I think this is a great idea and I'm desperate for something like this. Our engine implements both a WebGL and Canvas 2D renderer, and currently the Canvas 2D renderer is never used in Chrome 18 due to Swiftshader. I am keen to fall back to Canvas 2D instead of using Swiftshader but there is no way to do that.
I don't think "slow" is a good term to use because it seems to me to be subjective. Suppose someone has a weird system with a fully-hardware 2006 graphics card and a modern 8-core 2012 CPU. Swiftshader might be faster than the GPU. Which is "slow"?I'd rather one of these terms, or both:"no_gpu": no graphics-specific hardware chip is present. This does not mean "software rendering". A GPU using part software rendering still counts as a GPU."blacklisted": a device is present but was blacklisted (not used) due to known issues. A Swiftshader WebGL context would say "blacklisted", because it *could* have used a GPU, but didn't because the driver was unstable or whatever. In that case I'd want to ditch the blacklisted WebGL context and fall back to Canvas 2D. Alternatively a message could be issued indicating the user needs to upgrade their driver or hardware. Considering Firefox's stats show something like 50% of users have a blacklisted driver, I think it's essential to expose this information.Note they don't mean the same thing, if you have no graphics hardware then no_gpu is true and blacklisted is false (a non-existent graphics card is not blacklisted), whereas a blacklisted GPU sets no_gpu to false and blacklisted to true.If there is the possibility of multiple GPUs with different advisories then I suppose they should be associated with the context that you actually got.I would then myself define 'slow' as:var slow = advisory.no_gpu || advisory.blacklisted;which I think is what most people's definition really is, but is not enforced or suggested by the browser, it's the developer's interpretation.Some people have expressed concern that this will make the weird system with the 2006 graphics card and 2012 CPU run slower than if it had used the CPU. My answer is: I don't care. If there is a GPU there I want to use it, because it is probably more power-efficient than the CPU, which is important on mobile. Also, a good software renderer like Swiftshader will burn up all your CPU cores, which is a little obnoxious - lots of people complained about how Flash would always "use 100% CPU" for a simple advert when looking at a simple web page; people notice if they have a noisy fan; other apps struggle for CPU time; in apps like games, logic is fighting with rendering for CPU time, so there's less parallelism. So in short you're system is designed wrong (why install a graphics chip which has the overall effect of *slowing down* graphics rendering??) and I would say the software rendering is still "wrong" even if it's faster because it's *inefficient*, which is a slightly different meaning to "slow".Ashley GullenScirra.comOn 2 May 2012 16:47, Benoit Jacob <firstname.lastname@example.org> wrote:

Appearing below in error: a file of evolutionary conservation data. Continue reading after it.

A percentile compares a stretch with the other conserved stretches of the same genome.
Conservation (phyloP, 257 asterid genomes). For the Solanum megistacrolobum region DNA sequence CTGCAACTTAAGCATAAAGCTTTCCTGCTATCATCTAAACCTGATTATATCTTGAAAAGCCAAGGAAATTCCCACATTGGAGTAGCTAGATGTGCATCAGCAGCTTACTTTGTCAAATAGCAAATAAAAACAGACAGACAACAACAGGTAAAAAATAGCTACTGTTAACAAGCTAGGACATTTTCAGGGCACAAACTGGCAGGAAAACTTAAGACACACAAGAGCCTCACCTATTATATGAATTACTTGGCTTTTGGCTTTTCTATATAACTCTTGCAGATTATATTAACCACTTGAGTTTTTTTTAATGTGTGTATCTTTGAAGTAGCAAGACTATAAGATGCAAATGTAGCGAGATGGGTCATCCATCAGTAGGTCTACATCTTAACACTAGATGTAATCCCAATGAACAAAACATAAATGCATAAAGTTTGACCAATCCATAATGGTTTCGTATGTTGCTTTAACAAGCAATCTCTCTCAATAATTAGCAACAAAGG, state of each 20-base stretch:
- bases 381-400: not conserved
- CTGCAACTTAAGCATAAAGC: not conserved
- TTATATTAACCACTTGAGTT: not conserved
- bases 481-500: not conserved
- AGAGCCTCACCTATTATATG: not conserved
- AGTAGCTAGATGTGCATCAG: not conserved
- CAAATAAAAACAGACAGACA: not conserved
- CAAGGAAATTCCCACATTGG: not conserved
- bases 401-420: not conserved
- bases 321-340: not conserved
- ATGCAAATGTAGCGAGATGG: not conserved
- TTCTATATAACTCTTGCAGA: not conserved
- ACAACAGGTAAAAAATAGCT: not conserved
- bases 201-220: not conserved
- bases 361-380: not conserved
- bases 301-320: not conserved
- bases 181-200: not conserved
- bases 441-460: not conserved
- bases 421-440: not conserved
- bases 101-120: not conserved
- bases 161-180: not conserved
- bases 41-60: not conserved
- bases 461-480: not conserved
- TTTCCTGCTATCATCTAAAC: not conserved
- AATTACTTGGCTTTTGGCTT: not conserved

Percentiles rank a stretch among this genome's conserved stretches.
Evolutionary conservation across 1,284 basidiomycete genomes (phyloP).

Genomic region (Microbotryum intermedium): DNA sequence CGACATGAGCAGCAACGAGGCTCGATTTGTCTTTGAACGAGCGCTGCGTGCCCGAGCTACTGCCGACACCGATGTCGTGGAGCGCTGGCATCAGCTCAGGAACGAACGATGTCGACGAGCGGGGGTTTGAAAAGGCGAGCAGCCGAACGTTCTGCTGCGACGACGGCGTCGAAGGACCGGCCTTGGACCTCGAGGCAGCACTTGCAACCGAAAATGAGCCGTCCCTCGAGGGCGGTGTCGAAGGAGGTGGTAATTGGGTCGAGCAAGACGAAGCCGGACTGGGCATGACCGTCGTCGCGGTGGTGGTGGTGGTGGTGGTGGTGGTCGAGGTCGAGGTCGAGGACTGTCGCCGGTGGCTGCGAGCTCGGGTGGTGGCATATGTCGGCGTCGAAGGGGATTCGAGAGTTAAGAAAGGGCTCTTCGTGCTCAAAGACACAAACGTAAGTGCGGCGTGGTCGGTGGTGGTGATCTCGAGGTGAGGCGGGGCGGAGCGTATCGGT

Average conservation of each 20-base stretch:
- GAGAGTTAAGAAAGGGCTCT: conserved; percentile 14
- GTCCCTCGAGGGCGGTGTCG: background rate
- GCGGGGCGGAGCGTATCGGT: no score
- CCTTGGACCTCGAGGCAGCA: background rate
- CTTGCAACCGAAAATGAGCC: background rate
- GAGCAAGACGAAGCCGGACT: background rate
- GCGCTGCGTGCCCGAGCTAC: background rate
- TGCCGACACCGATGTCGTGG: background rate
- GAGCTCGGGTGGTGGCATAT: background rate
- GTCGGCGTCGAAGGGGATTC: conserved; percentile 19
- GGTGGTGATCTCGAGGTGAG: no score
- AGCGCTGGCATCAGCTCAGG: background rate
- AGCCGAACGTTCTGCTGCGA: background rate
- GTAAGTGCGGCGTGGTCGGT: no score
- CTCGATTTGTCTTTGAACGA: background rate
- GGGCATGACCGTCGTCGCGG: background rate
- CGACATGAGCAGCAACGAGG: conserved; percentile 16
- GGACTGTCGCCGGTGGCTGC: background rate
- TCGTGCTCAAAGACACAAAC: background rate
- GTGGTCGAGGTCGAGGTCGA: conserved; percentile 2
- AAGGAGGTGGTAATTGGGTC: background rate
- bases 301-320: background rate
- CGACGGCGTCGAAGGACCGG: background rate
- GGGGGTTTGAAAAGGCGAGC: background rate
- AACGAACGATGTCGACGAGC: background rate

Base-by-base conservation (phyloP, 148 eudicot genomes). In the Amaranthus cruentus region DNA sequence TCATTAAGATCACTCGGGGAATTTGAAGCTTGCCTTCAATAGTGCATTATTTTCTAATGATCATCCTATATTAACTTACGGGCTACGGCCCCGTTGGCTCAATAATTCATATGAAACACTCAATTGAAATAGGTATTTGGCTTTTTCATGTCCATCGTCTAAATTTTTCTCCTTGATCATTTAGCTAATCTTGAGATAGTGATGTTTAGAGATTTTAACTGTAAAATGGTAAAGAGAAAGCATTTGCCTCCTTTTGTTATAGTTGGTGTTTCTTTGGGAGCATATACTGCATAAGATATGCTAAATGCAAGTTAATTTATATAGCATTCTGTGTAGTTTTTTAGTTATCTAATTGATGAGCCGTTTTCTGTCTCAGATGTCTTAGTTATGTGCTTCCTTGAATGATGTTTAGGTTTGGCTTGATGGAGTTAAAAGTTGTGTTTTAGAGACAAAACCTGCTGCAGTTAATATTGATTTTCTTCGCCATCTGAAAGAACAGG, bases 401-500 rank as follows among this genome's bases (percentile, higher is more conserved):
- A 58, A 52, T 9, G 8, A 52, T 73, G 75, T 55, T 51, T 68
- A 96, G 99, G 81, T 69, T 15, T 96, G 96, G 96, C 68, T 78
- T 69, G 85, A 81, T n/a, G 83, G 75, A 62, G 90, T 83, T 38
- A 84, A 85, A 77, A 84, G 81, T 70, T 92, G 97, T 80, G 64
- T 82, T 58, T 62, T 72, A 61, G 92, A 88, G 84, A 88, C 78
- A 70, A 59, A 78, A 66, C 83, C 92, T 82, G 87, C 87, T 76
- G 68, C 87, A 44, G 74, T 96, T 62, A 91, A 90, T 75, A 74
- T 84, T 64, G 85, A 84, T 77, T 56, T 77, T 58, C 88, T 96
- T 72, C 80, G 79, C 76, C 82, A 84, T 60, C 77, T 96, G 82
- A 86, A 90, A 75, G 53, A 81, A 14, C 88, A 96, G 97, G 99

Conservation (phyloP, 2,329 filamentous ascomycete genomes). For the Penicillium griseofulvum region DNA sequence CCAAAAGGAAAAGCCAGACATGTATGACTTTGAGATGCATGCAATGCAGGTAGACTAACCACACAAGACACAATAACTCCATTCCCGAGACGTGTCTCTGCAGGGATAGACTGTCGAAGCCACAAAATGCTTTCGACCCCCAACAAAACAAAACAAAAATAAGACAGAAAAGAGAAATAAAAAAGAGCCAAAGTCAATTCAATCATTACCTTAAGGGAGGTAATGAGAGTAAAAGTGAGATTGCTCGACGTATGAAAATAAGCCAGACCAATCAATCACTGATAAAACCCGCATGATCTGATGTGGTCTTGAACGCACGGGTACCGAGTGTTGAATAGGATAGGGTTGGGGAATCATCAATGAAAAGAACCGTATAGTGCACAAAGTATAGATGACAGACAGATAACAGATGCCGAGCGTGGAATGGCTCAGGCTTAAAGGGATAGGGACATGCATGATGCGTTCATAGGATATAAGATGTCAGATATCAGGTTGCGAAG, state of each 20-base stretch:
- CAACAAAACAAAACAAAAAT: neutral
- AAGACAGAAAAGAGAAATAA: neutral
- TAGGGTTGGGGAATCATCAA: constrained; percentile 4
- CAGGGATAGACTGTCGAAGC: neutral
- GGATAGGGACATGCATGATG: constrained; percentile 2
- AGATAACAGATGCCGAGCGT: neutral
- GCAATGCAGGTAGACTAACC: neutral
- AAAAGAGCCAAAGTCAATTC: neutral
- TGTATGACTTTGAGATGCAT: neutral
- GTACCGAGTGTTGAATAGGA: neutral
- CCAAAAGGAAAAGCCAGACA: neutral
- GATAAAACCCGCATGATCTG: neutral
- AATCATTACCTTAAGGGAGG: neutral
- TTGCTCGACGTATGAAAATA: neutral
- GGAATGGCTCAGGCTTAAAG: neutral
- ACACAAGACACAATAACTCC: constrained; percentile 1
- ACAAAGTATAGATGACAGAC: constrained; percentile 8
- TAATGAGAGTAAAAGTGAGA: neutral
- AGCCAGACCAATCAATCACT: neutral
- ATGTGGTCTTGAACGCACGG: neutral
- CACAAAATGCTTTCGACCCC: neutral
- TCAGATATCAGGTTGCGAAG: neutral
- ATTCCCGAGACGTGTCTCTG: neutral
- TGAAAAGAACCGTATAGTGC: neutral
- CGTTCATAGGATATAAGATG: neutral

I have no experience with that whatsoever, so no opinion. I just want to make one point: any solution that relies on parsing strings is probably bad. I'm not saying that the URIs approach relies on parsing strings, but I do see strings in the above paragraph, so I'm saying that just in case.
----- Original Message -----
> On Tue, May 1, 2012 at 11:22 AM, Benoit Jacob <email@example.com>
> > Hi,
> > We've discussed several times before, and rejected, proposals to
> > expose device/driver info to content. Here's another, different
> > proposal.